There are really only three possible theories to explain this seeming discrepancy.
The first theory is that the Governor truly believes what he is saying. He believes that increasing the amount of oil and gas available for the world to burn will somehow not impact global warming. But an actual belief in such a nonsensical thing would suggest that Hickenlooper would have to be a little touched, as in nuts. That’s right, certifiably crazy and delusional. After all, even children know that burning fossil fuels will not help to solve global warming. This “he’s nuts” scenario is really the best hope for Hick. In this option at least he’s an honest broker who simply has lost his ability to reason or comprehend what the world’s scientific community is saying about the causes and consequences of global warming.
Theory two is worse for the Governor, at least from the standpoint of character. In this potential explanation, Hickenlooper’s opposite positions can only coexist because he is a self-interested liar. This option assumes he’s intelligent and able to understand the issue of global warming and its consequences should we fail to turn away from energy sources that are dumping millions of tons of green house gases (GHG), primarily carbon dioxide and methane, into our atmosphere every year.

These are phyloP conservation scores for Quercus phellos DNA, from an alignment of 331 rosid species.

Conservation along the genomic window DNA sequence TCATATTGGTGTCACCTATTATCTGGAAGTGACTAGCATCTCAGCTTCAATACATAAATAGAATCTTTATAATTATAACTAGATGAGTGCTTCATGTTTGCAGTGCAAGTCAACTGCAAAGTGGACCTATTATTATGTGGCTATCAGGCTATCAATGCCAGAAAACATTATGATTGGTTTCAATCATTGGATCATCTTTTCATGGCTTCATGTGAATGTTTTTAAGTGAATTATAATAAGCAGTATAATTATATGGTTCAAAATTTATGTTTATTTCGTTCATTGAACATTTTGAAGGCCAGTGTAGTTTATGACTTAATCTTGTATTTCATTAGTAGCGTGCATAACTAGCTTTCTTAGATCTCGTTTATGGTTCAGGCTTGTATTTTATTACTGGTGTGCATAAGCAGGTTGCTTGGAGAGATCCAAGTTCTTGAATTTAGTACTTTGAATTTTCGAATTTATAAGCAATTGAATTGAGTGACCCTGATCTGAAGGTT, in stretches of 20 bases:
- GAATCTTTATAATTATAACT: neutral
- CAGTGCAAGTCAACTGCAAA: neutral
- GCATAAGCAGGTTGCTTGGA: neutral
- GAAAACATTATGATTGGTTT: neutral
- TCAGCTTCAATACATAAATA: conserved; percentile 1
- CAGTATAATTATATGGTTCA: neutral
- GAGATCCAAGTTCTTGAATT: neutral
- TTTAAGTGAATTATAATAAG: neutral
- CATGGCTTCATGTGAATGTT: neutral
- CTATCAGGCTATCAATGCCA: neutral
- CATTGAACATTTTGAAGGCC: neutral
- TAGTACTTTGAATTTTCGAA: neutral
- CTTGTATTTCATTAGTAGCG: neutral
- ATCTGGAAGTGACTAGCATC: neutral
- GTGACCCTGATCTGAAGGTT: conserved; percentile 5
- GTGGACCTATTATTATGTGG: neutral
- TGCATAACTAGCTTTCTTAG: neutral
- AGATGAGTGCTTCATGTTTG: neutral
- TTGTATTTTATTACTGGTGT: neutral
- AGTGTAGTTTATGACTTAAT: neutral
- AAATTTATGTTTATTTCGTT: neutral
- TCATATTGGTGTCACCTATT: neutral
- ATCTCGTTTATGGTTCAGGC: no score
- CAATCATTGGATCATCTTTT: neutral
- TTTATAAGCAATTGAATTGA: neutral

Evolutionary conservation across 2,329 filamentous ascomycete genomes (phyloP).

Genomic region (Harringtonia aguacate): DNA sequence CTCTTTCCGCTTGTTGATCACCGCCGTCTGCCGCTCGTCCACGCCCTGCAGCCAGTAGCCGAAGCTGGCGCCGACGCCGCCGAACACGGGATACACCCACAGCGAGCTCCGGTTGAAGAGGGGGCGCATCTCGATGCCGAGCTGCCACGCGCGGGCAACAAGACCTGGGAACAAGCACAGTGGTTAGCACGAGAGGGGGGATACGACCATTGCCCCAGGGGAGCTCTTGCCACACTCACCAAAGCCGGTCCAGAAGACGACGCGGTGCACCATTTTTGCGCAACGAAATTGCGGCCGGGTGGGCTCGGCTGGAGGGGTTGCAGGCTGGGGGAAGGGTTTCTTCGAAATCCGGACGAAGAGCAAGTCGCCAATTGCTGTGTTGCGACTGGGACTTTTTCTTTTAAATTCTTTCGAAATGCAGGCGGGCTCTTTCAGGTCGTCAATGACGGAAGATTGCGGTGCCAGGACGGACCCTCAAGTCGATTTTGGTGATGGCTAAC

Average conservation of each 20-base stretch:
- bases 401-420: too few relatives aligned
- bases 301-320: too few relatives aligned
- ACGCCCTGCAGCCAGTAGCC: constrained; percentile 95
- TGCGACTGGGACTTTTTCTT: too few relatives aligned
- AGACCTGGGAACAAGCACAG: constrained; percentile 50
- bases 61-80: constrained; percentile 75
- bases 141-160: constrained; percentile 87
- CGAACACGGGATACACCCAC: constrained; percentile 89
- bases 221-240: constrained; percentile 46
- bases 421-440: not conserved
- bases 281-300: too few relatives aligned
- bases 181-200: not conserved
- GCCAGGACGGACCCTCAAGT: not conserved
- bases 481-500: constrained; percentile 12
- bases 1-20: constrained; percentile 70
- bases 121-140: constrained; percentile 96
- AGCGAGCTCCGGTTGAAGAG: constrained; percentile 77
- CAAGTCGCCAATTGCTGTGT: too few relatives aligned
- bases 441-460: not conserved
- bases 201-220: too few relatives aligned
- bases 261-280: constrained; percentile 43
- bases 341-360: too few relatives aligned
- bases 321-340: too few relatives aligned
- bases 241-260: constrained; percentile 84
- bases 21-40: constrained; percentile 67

In this second scenario, Hick is telling the truth about how much he loves oil and gas extraction and fracking, but he is lying about his being concerned about global warming even though he knows it’s real. I’ll call this the “liar” scenario, an appropriate description for people who would kill off the human race knowingly in exchange for a few extra years of personal political power or a few extra bucks in their pocket.
The third and final possible explanation for Hickenlooper’s schizophrenic positions is that he is, in reality, a climate change denier. In this scenario, he may think that the world is getting warmer and he may even believe that humans have something to do with it, but at the end of the day he doesn’t believe that anything bad is really going to happen if we keep using oil and gas for the next hundred years or so. He likely thinks that new technologies will come along to solve the climate problem in the nick of time or maybe that it won’t really be that big of a deal because we’ll just adjust what crops we grow where thanks to a new round of Monsanto patents.
Call this third option what you will; the Pollyanna theory or ostrich scenario, whatever, but make no mistake about it. While it may be a slightly nuanced position compared to the troglodytes who just grunt out their lack of belief in science, it is still climate denial to be sure.